Hidden away from the passengers are Mughalsarai’s wagon repair yards, once the largest in the country. The total length of the station is 8-9 km, most of which is the marshalling yard and the wagon repair sheds. “The marshalling yard is said to be the longest in Asia,” says Dixit.
Rationalisation means that most of the work has became mechanised, though Mughalsarai still employs about 5,000 persons in the Railways. The work goes on 24 hours, in shifts.
“All the engines have a ‘home depot (where they come for repairs)’. The electric shed is home to 189 such engines,” says Senior Divisional Electric Engineer Deepa Kumar Gupta. “The wagons have to mandatorily come back for inspection after 12-18 months of running,” adds B N Singh, Senior Section Engineer.
At the lone telephone booth at the station, Sanjay Kumar is getting ready for lunch. As he opens his tiffin, amidst deities watching over from rectangular frames, he says, “Barely 8-10 people come here in a day now. We used to have eight booths once.”
It’s a universal problem, Kumar adds. “A gentleman from Kolkata told me there were 22,000 phone booths at railway stations across India and all are shutting down. My boss said this too will be converted into a stall, but with the phone,” he says, as a family enquires about a train to Mirzapur. “I play carrom on my phone most of the time.”
However, not very far from where Kumar sits, in this town of around 1.5 lakh people, time has stood still.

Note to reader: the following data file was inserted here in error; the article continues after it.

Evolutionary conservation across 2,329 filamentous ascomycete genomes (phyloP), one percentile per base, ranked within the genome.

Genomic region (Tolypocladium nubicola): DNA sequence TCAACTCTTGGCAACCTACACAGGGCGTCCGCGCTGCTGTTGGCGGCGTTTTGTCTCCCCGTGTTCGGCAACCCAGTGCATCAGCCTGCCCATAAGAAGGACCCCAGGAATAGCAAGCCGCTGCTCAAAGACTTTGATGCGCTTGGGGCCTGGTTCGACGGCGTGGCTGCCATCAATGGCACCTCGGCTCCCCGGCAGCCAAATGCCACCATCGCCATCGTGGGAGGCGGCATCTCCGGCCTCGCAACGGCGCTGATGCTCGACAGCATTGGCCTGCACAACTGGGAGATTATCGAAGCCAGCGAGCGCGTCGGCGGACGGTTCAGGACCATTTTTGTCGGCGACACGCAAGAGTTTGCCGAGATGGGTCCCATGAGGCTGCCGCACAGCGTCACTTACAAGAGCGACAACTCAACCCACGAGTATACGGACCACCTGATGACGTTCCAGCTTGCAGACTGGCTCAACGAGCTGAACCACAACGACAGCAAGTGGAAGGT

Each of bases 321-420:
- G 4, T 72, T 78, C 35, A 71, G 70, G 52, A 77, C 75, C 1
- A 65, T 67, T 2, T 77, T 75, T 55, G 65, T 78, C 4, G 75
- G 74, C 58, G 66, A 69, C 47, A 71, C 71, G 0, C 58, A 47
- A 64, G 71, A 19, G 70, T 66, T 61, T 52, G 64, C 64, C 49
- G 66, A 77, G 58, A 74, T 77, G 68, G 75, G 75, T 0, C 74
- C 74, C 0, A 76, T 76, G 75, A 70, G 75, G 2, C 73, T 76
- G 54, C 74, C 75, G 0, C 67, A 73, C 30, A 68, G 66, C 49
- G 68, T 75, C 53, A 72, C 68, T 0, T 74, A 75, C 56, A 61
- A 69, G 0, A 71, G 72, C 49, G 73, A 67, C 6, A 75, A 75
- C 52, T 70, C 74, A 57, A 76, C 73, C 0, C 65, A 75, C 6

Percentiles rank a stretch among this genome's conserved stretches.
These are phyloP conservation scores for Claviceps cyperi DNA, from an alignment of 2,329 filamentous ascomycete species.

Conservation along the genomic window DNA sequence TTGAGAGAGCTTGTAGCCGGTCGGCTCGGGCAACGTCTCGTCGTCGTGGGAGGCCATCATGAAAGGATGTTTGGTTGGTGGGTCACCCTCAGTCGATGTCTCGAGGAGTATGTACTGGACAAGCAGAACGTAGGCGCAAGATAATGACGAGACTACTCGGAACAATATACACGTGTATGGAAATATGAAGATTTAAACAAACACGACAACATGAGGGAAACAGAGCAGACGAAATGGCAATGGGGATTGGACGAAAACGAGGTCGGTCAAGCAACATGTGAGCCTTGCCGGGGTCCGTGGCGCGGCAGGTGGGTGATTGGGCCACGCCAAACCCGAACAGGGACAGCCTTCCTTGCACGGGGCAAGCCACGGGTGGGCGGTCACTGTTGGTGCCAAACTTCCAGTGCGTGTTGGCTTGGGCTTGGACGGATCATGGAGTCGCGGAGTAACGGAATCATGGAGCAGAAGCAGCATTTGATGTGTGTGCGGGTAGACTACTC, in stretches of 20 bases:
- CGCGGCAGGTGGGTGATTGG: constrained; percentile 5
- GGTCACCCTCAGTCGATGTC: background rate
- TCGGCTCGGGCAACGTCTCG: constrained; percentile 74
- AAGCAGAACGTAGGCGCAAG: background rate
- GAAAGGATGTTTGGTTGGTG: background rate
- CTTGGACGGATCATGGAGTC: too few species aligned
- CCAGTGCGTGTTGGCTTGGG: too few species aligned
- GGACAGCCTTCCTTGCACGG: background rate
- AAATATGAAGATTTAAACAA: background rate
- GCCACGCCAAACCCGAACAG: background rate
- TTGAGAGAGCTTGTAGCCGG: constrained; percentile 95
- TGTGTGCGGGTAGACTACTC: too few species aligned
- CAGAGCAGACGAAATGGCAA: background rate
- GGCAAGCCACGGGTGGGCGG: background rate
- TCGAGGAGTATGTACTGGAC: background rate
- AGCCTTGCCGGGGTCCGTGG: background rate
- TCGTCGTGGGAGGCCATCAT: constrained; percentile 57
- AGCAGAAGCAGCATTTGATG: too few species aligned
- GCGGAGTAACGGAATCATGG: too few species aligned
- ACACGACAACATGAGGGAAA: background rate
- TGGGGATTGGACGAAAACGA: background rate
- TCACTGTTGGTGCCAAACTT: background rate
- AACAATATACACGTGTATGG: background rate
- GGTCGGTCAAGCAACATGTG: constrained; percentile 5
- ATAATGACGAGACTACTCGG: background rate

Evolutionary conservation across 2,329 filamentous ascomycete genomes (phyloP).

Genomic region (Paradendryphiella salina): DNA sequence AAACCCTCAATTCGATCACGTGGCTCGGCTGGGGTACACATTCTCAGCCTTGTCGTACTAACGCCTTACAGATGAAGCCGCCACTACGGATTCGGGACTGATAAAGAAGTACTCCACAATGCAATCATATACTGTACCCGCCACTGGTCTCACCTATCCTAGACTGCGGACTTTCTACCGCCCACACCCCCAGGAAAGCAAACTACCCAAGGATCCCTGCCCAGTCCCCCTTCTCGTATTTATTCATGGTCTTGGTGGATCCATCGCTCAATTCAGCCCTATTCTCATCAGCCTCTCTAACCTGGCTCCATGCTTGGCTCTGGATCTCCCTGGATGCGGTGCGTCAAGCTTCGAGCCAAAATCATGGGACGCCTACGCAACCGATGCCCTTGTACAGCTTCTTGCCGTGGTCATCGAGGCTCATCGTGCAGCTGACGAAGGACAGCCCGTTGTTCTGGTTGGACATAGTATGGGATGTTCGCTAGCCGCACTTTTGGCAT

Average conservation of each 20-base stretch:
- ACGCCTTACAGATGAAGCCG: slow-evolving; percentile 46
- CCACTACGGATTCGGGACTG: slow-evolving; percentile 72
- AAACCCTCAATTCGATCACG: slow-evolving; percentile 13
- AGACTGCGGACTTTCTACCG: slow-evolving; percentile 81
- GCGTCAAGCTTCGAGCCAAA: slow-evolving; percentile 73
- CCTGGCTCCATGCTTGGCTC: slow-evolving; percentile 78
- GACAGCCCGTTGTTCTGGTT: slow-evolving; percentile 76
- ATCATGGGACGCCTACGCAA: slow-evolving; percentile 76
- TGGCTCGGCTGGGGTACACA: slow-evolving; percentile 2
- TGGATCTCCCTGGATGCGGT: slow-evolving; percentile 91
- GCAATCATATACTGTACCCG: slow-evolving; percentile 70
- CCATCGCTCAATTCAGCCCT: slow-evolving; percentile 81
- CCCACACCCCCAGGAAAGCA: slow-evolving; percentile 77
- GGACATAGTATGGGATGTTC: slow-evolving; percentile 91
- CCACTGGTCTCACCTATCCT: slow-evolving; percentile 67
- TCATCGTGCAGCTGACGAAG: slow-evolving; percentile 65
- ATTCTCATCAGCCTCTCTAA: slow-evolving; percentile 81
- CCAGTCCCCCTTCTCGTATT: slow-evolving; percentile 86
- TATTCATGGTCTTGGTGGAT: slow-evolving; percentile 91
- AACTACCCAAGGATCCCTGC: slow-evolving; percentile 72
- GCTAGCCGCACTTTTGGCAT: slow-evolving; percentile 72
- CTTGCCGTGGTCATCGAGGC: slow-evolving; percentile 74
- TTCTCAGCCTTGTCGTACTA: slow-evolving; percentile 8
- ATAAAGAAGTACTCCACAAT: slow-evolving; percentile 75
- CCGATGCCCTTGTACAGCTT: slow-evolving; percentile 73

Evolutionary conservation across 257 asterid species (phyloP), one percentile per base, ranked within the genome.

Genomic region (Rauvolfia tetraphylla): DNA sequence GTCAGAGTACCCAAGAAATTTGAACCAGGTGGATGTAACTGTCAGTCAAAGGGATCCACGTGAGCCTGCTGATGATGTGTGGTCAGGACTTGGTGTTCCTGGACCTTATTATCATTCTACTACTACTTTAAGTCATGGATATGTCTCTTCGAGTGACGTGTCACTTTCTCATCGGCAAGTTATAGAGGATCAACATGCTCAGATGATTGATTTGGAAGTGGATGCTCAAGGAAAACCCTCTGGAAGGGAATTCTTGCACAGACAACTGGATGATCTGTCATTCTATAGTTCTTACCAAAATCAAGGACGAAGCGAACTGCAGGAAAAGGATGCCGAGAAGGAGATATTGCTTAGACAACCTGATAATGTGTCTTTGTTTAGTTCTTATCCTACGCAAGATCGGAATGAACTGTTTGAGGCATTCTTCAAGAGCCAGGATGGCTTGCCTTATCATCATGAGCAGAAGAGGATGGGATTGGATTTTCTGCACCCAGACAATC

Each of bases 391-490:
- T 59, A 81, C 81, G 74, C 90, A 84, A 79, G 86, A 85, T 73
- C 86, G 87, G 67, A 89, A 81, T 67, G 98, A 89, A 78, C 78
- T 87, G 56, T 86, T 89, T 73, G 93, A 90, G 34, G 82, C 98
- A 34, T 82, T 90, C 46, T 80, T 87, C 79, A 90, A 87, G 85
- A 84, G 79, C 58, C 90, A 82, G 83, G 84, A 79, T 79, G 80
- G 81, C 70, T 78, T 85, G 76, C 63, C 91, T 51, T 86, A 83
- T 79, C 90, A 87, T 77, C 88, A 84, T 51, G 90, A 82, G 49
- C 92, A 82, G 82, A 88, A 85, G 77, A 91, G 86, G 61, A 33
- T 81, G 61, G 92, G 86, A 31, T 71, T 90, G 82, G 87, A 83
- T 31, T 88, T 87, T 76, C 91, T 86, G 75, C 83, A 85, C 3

Barely 10 km from Varanasi and 30 km from the Bihar border, Mughalsarai has always been an important stop. The Kabul-Chittagong Grand Trunk Road runs through it and the first railway line connecting it to Patna was laid over 150 years ago, in 1862. Many take a train to here on their way to Varanasi, also earning it the title —now used sparingly — of ‘Gateway to Varanasi’.
The town now lays disjointed, the new plastered on the old for convenience, rarely aesthetics. The bustling tea shops and restaurants on GT Road, on which the station stands, have walls that are now permanently black. “The crowds keep growing,” says Mahendra Singh, 42, who runs the Punjab restaurant-lodge set up by his grandfather 60 years ago.
The only change, he notes wryly, is that the handmade wooden toys sold outside the station have made way for Chinese items.
Krishan Kant Gupta is calling for another round of tea sitting in his small shop nearby, selling stationery, magazines and newspapers. In the morning he sells the ‘Sunfix’ solution that gets the gadais at the station high. “I sell 50 tubes daily, all by 9 am,” he says. “Sunfix, superfix, quickfix, groundfix… they are all the same.”
The grandest stamp of history on Mughalsarai lies just a stone’s throw away — the European Colony’s crickety calm a contrast to the station’s cacophony.